Baby lions hugging
When it is time to give birth a lioness leaves her pride and has her lion cubs in dense cover. Mothers give birth to up to 6 cubs at a time but litters of 2 or 3 are more common. Cubs remain hidden for one to two months before being introduced to the rest of the pride.
All the lactating females in a pride suckle cubs showing no favoritism for their own offspring. The reason for this is that each lioness is enhancing her own genes’ success by helping to raise her sisters’ offspring.
The cubs start to eat meat at about three months and are weaned at about six months. Lionesses stay within the pride all their lives but male lions either leave of their own accord or are driven off by the pride males at two to three years of age.
Cubs stay with their mothers for about two years, by which stage they have joined the pride’s hunting trips. After one to two years of nomadic life, these young males drive out the resident males of a pride and take over the females.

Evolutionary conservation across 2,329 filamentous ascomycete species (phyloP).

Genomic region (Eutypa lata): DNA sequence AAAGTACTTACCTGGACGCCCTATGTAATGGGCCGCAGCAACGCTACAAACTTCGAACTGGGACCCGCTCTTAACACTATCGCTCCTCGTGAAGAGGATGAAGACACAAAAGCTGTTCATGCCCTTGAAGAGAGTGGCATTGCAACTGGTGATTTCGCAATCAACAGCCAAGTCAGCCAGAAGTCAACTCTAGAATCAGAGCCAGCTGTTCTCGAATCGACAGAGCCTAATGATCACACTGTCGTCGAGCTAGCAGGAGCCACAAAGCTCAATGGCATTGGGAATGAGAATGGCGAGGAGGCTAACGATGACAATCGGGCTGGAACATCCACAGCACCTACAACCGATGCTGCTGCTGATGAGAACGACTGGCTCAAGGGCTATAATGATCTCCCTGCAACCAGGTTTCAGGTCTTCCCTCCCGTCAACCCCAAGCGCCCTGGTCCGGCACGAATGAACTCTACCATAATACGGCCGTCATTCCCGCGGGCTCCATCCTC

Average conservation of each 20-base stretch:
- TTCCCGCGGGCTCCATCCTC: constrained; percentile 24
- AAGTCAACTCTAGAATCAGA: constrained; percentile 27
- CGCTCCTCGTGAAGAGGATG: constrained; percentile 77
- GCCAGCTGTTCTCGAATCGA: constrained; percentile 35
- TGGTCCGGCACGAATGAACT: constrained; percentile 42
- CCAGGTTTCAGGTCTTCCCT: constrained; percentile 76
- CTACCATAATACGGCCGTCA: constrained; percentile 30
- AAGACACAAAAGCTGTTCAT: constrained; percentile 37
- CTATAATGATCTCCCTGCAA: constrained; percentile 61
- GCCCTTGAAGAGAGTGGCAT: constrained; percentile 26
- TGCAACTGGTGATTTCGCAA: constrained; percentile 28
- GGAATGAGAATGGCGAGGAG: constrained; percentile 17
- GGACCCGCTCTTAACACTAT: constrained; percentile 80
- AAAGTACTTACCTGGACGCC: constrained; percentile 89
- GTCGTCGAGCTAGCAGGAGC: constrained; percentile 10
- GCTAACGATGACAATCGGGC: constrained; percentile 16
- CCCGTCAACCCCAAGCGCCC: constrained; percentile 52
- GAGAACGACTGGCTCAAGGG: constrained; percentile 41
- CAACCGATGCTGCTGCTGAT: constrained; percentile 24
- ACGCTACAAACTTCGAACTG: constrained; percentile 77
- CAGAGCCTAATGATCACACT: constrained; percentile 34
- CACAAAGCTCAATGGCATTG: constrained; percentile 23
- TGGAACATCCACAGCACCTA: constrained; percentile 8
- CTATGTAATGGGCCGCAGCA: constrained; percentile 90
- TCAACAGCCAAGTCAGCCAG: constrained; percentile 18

If a small group of males leave together they are able to hunt as a group and stand a better chance of being able to take over a pride. Females prefer their pride to have a large male coalition because it reduces the number of cubs lost to infanticide at take-overs. The displaced male lions seldom live long since they no longer have lionesses to hunt for them. Lionesses prefer their pride to be controlled by a large coalition of males whose strength in numbers will give them a longer tenure.
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